Tīeke have a legendary reputation as guardians, weather-predictors, fortune-tellers and guides, although their saddle-like markings are said to be a sign that they once displeased Māui-pōtiki and were marked when he grabbed them with a hot hand and singed their feathers.
Long ago, when tīeke (saddlebacks) were common, they often followed large flocks of whiteheads through the forest, snapping up insects disturbed by the whiteheads that were too big for them to eat. A pair of tīeke or even 4 or 5 of them might follow a flock of smaller whiteheads, almost as if looking after the little birds. Perhaps that’s how tīeke came to be considered guardians by Māori.
When alarmed, tīeke give sharp, rapid cries – and their Māori name, tīeke, is an imitation of that cry. Sometimes they’re also known as tiaki – a similar sounding word that usually means ‘guard/keep watch’.
Tīeke are energetic bathers, sending water in all directions – giving rise to a Māori saying that is used when something is being done to excess: me he wai tā tīeke, ‘like the water spread around by a saddleback’.
Watch a video of a saddleback bathing.
Tīeke, the guardians were believed to guard ancient buried treasure and, when the mythical Mataatua canoe set sail from Hawaiki, a pair of tīeke are said to have travelled with the crew and guided them to Aotearoa. Their names were Mumu-au (the female) and Takere-tou (the male) and they were left at Repanga (Cuvier Island). These wise old birds are said to live there still and to foretell the weather by their cries and how they fly. The strange call of one is a sign of good weather, whilst the shrill cry of the other is a warning of storms to come.
Saddlebacks were also believe to be fortune-tellers. A party of travellers hearing a saddleback cry on their right hand (lucky) side knew that those they were visiting would welcome them with feasting. A cry from the left (unlucky) side warned of possible murder.
Tīeke were named ‘saddlebacks’ by the early European settlers, because of the chestnut-coloured ‘saddle’ feathers on their back. Their orange wattles identify them as wattle-birds, relatives of the huia and the kōkako.
Early ornithologist, Guthrie-Smith reported on the dedicated parenting of a female bird sitting on one of 5 nests he was observing:
“The fifth nest, also in deep shade, was built into an open flax kit suspended from a nail fastened to an upright board in a Māori hut. The outermost materials of the nest consist of rootlets and portions of fronds of aspidium aculeatum, the latter so affected by exposure and age as to be easily tweaked into the desired circular form. On this rough base and outer edging rest quantities of narrow grass-tree leaves; on them are piled, deep and warm, the shining scales of unrolled tree-fern fronds.”
“The nest built in a flax kit had a single egg in it on the ninth; on the 10th there were two eggs; on the evening of the 30th the chicks were about to emerge. On that evening the hen was so wrapt in the ecstasy of brooding that she allowed me to lift the kit from its nail and carry her forth still sitting to show my companions. She appeared to be perfectly unconcerned, her plumage fluffed out to the utmost, her side feathers made to cover completely the outer margin of the nest. It was a critical period when greatest warmth was required. The beak of one chick already protruded from the shell; the second egg was chipped. Unalarmed, she was returned to her comfortable quarters within the dry gloom of the hut.”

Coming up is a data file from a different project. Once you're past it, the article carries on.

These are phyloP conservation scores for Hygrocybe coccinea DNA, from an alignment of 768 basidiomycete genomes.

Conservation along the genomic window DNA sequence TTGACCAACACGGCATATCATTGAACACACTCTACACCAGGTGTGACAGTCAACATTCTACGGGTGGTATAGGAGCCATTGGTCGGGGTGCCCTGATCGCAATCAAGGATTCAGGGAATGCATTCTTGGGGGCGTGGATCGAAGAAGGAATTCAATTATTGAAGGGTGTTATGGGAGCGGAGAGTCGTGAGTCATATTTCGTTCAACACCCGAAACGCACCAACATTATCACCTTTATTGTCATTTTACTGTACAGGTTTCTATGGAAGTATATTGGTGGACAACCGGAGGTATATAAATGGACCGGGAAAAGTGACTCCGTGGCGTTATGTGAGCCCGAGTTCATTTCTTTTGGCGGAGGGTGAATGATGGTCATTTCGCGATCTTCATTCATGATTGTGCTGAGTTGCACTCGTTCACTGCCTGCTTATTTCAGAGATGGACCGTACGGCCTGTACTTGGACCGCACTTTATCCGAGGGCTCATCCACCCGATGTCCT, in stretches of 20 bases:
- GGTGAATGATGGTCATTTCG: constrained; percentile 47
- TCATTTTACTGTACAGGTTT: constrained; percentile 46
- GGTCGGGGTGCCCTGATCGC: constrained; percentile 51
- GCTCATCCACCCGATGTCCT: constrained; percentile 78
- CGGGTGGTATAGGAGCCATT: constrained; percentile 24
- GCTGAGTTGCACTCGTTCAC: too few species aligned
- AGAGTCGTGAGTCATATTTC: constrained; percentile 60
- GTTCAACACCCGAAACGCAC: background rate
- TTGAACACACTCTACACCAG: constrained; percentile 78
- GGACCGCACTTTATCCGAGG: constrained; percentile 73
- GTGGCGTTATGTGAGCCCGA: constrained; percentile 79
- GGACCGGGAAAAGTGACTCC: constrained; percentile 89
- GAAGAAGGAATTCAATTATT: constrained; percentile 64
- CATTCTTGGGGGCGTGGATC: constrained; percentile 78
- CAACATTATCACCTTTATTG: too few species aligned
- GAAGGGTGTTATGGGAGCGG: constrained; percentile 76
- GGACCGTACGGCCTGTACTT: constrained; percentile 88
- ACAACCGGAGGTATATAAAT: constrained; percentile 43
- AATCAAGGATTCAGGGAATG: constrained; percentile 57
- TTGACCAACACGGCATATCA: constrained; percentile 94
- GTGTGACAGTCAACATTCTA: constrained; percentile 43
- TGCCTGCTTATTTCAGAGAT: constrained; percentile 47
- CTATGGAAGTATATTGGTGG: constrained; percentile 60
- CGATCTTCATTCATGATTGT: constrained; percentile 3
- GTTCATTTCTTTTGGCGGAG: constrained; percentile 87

There are 2 species of tīeke, North Island saddleback (Philesturnus rufusater) and South Island saddleback (P. carunculatus). The more endangered of the two species is the South Island saddleback, with only around 650 birds in existence. The young of North Island birds similar to adults but South Island young are plain brown.
Saddlebacks were once widespread, but began to decline in the mid-19th century due to forest clearance and introduced predators such as ship rats, feral cats and stoats. Eventually both species were close to extinction. South Island saddlebacks were limited to three islands: Big South Cape, Pukeweka, and Soloman Islands (near Stewart Island), while the North Island species was restricted to Hen Island in the Hauraki Gulf.
Then things got even more precarious for South Island tīeke. In the early 1960s, a boat accidentally brought ship rats to the largest of its three island refuges, Big South Cape Island. The rats quickly spread to the other two islands.
Early in 1964, the NZ Wildlife Service had successfully transferred some North Island saddlebacks from Hen Island, Hauraki Gulf to nearby Whatapuke Island – possibly the first time the translocation of a species had been successfully carried out. Now they scrambled to rescue the South Island tīeke, moving 36 birds from their rat-plagued islands to predator-free ones. The current population of over 700 birds are all descended from the survivors of those 36 tīeke rescued in 1964.
North Island tīeke are now resident on 19 islands and in a favourable position to survive, according to the Department of Conservation. The South Island species is on 11 smaller islands (500 ha) but its tiny founding population leaves it vulnerable to inbreeding. There are also mainland North Island saddleback populations at five fenced sanctuaries, where they have been re-introduced from ‘lifeboat’ island populations: Zealandia Ecosanctuary, Bushy Park Sanctuary, Tawharanui Regional Park, Sanctuary Mountain Maungatautari and Rotokare Scenic Reserve.
Zealandia received the first translocation of tīeke to a mainland sanctuary site in 2002. The birds bred successfully and in October 2014 volunteers discovered a nest outside of the sanctuary’s predator proof fence – the first sign of tīeke nesting outside a sanctuary, on mainland New Zealand, for over a century.